African Entrepreneurship and Small Business Development

October 13, 2017
Exclusive interview with MARC

Unemployment is one of the most important challenges facing the poor people in our country. This has been made worse by the fact that over the last two decades, the formal economy (especially mining) has been shedding jobs and many workers were retrenched. Furthermore, every year hundreds of thousands of new job seekers (the vast majority of them youth) join the army of unemployed.

It is accepted worldwide that the development and growth of small, micro and medium enterprises (SMMEs) can play an important role in turning this situation around. Policies and programmes to support the development of SMMEs are therefore an important part of the democratic government’s programmes to create a better life.

A strategy was outlined in a White paper by the Department of Trade and Industry (the lead department for SMME development) entitled: “A National Strategy for the Development of Small Business in South Africa (May 1995)”. A year later, the National Small Business Act was passed by Parliament, which provided for the institutions to implement this strategy.

  1. Description of Small, Micro and Medium Enterprises (SMME’s)

The National Small Business Act divides SMMEs into the following categories:

Category of SMME


Survivalist enterprises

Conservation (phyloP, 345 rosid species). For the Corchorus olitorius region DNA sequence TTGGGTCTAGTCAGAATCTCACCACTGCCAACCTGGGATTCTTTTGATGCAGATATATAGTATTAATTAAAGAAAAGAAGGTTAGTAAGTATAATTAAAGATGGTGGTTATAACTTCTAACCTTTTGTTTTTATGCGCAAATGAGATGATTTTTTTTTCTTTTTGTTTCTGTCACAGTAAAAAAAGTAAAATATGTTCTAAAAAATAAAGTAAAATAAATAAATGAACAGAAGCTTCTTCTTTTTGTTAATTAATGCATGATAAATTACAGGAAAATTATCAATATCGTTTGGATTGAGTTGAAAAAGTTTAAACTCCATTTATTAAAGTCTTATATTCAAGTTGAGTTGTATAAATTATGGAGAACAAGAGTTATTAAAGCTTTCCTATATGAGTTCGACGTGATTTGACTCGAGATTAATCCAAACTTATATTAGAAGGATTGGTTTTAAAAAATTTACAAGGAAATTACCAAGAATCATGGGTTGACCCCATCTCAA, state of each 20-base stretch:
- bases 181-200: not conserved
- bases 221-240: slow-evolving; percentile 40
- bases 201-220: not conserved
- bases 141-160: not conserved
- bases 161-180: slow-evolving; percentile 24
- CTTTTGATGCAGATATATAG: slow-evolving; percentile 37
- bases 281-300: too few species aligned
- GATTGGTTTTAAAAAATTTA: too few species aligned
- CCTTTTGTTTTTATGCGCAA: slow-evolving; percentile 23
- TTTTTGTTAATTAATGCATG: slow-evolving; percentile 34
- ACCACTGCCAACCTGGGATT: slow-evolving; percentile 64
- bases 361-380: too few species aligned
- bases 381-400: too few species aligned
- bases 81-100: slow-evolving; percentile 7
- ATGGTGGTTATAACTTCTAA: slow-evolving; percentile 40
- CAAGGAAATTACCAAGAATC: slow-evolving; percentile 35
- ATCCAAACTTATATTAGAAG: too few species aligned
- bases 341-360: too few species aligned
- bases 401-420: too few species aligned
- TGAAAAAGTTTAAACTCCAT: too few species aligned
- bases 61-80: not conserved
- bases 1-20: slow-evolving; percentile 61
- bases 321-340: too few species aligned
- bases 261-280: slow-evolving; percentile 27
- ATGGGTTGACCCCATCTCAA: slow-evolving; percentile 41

Operates in the informal sector of the economy.
Mainly undertaken by unemployed persons.
Income generated below the poverty line, providing minimum means to keep the unemployed and their families alive.
Little capital invested, not much assets.
Not much training.
Opportunities for growing the business very small.

Micro enterprises

Between one to five employees, usually the owner and family.
Informal - no license, formal business premises, labour legislation
Turnover below the VAT registration level of R300 000 per year.
Basic business skills and training
Potential to make the transition to a viable formal small business.

Very small enterprise

Part of the formal economy, use technology
Less than 10 paid employees
Include self-employed artisans (electricians, plumbers) and professionals.

Small enterprise

Less than 100 employees
More established than very small enterprises, formal and registered, fixed business premises.
Owner managed, but more complex management structure

Medium enterprise

Up to 200 employees
Still mainly owner managed, but decentralised management structure with division of labour
Operates from fixed premises with all formal requirements.

Note: Women represent approximately 56 percent of the survivalist company category, 38 percent of micro-enterprises with no employees, and 15 percent of micro-enterprises with 1-4 employees.

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